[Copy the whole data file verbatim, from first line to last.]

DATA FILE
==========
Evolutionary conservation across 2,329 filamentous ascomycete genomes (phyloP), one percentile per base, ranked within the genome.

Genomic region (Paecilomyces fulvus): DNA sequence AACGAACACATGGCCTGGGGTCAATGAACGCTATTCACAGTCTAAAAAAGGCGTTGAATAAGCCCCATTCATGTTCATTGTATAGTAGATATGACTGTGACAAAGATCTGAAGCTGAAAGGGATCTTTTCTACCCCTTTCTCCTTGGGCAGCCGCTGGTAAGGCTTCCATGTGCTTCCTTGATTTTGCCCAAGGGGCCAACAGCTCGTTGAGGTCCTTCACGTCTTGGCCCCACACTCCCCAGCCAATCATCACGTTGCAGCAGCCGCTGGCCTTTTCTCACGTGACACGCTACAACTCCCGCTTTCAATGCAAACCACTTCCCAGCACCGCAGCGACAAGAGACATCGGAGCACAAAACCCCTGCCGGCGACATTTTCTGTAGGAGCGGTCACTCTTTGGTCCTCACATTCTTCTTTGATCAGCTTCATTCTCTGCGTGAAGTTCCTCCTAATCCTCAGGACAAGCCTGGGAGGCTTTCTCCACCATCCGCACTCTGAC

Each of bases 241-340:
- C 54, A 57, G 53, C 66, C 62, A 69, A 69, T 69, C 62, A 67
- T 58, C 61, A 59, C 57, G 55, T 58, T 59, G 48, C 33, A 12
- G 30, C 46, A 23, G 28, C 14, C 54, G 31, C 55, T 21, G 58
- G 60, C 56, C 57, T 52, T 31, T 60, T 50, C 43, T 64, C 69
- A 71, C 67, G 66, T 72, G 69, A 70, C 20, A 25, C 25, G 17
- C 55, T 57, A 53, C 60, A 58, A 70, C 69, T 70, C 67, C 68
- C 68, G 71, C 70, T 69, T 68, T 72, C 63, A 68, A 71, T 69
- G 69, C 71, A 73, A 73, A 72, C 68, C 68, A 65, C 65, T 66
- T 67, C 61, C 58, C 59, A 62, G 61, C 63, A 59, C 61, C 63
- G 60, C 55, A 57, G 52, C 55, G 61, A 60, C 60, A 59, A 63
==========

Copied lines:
Evolutionary conservation across 2,329 filamentous ascomycete genomes (phyloP), one percentile per base, ranked within the genome.

Genomic region (Paecilomyces fulvus): DNA sequence AACGAACACATGGCCTGGGGTCAATGAACGCTATTCACAGTCTAAAAAAGGCGTTGAATAAGCCCCATTCATGTTCATTGTATAGTAGATATGACTGTGACAAAGATCTGAAGCTGAAAGGGATCTTTTCTACCCCTTTCTCCTTGGGCAGCCGCTGGTAAGGCTTCCATGTGCTTCCTTGATTTTGCCCAAGGGGCCAACAGCTCGTTGAGGTCCTTCACGTCTTGGCCCCACACTCCCCAGCCAATCATCACGTTGCAGCAGCCGCTGGCCTTTTCTCACGTGACACGCTACAACTCCCGCTTTCAATGCAAACCACTTCCCAGCACCGCAGCGACAAGAGACATCGGAGCACAAAACCCCTGCCGGCGACATTTTCTGTAGGAGCGGTCACTCTTTGGTCCTCACATTCTTCTTTGATCAGCTTCATTCTCTGCGTGAAGTTCCTCCTAATCCTCAGGACAAGCCTGGGAGGCTTTCTCCACCATCCGCACTCTGAC

Each of bases 241-340:
- C 54, A 57, G 53, C 66, C 62, A 69, A 69, T 69, C 62, A 67
- T 58, C 61, A 59, C 57, G 55, T 58, T 59, G 48, C 33, A 12
- G 30, C 46, A 23, G 28, C 14, C 54, G 31, C 55, T 21, G 58
- G 60, C 56, C 57, T 52, T 31, T 60, T 50, C 43, T 64, C 69
- A 71, C 67, G 66, T 72, G 69, A 70, C 20, A 25, C 25, G 17
- C 55, T 57, A 53, C 60, A 58, A 70, C 69, T 70, C 67, C 68
- C 68, G 71, C 70, T 69, T 68, T 72, C 63, A 68, A 71, T 69
- G 69, C 71, A 73, A 73, A 72, C 68, C 68, A 65, C 65, T 66
- T 67, C 61, C 58, C 59, A 62, G 61, C 63, A 59, C 61, C 63
- G 60, C 55, A 57, G 52, C 55, G 61, A 60, C 60, A 59, A 63